Dunham felt far from content, and regarded the poultry with silent disappointment. "Are you fond of pets?" he asked, after a while.
"Yes, I used to have pet chickens when I was a little thing."
"You ought to adopt one of these," suggested Dunham. "That white one is a pretty creature."
"Yes," said Lydia. "He looks as if he were Leghorn. Leghorn breed," she added, in reply to Dunham's look of inquiry. "He's a beauty."
"Let me get him out for you a moment!" cried the young man, in his amiable zeal. Before Lydia could protest, or the cook interfere, he had opened the coop-door and plunged his arm into the tumult which his manoeuvre created within. He secured the cockerel, and drawing it forth was about to offer it to Lydia, when in its struggles to escape it drove one of its spurs into his hand. Dunham suddenly released it; and then ensued a wild chase for its recapture, up and down the ship, in which it had every advantage of the young man. At last it sprang upon the rail; he put out his hand to seize it, when it rose with a desperate screech, and flew far out over the sea. They watched the suicide till it sank exhausted into a distant white-cap.
"Dat's gone," said the cook, philosophically. Dunham looked round. Half the ship's company, alarmed by his steeple-chase over the deck, were there, silently agrin.
Lydia did not laugh. When he asked, still with his habitual sweetness, but entirely at random, "Shall we—ah—go below?" she did not answer definitely, and did not go. At the same time she ceased to be so timidly intangible and aloof in manner. She began to talk to Dunham, instead of letting him talk to her; she asked him questions, and listened with deference to what he said on such matters as the probable length of the voyage and the sort of weather they were likely to have. She did not take note of his keeping his handkerchief wound round his hand, nor of his attempts to recur to the subject of his mortifying adventure. When they were again quite alone, the cook's respect having been won back through his ethnic susceptibility to silver, she remembered that she must go to her room.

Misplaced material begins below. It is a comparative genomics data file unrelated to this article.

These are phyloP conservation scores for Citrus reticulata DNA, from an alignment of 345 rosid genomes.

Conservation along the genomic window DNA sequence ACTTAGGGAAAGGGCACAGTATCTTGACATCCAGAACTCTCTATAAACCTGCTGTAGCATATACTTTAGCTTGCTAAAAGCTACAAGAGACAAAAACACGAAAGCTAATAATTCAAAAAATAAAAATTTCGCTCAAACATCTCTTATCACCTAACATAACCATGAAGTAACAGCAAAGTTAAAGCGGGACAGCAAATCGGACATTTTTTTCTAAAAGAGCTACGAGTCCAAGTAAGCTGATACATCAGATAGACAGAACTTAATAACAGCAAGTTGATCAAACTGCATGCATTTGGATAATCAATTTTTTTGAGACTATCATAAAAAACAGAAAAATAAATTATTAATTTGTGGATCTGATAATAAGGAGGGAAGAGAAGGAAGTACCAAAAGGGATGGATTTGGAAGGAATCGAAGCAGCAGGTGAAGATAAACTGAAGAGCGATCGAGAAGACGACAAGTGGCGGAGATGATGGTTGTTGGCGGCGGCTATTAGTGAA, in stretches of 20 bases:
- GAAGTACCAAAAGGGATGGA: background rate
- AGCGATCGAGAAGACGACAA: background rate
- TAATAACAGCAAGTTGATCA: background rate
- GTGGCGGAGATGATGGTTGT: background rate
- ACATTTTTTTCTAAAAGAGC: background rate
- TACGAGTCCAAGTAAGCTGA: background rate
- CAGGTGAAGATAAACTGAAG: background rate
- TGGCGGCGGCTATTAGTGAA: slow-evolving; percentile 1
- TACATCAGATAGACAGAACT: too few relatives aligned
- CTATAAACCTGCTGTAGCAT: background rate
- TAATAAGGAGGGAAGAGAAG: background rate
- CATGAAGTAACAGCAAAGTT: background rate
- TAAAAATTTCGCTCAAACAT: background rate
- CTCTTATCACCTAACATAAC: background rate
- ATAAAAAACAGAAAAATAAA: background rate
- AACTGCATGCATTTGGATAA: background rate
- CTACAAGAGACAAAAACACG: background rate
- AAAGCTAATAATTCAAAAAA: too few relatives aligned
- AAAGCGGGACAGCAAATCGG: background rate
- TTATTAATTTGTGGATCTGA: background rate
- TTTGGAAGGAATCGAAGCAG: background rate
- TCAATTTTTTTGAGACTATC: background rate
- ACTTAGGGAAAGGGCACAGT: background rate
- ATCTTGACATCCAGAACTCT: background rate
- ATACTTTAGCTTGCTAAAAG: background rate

"In other words," said Staniford, after Dunham had reported the whole case to him, "she treated your hurt vanity as if you had been her pet schoolboy. She lured you away from yourself, and got you to talking and thinking of other things. Lurella is deep, I tell you. What consummate tacticians the least of women are! It's a pity that they have to work so often in such dull material as men; they ought always to have women to operate on. The youngest of them has more wisdom in human nature than the sages of our sex. I must say, Lurella is magnanimous, too. She might have taken her revenge on you for pitying her yesterday when she sat in that warehouse door on the wharf. It was rather fine in Lurella not to do it. What did she say, Dunham? What did she talk about? Did she want to know?"
"No!" shouted Dunham. "She talked very well, like any young lady."
"Oh, all young ladies talk well, of course. But what did this one say? What did she do, except suffer a visible pang of homesickness at the sight of unattainable poultry? Come, you have represented the interview with Miss Blood as one of great brilliancy."
"I haven't," said Dunham. "I have done nothing of the kind. Her talk was like any pleasant talk; it was refined and simple, and— unobtrusive."
"That is, it was in no way remarkable," observed Staniford, with a laugh. "I expected something better of Lurella; I expected something salient. Well, never mind. She's behaved well by you, seeing what a goose you had made of yourself. She behaved like a lady, and I've noticed that she eats with her fork. It often happens in the country that you find the women practicing some of the arts of civilization, while their men folk are still sunk in barbaric uses. Lurella, I see, is a social creature; she was born for society, as you were, and I suppose you will be thrown a good deal together. We're all likely to be associated rather familiarly, under the circumstances. But I wish you would note down in your mind some points of her conversation. I'm really curious to know what a girl of her traditions thinks about the world when she first sees it. Her mind must be in most respects an unbroken wilderness. She's had schooling, of course, and she knows her grammar and algebra; but she can't have had any cultivation. If she were of an earlier generation, one would expect to find something biblical in her; but you can't count upon a Puritanic culture now among our country folks."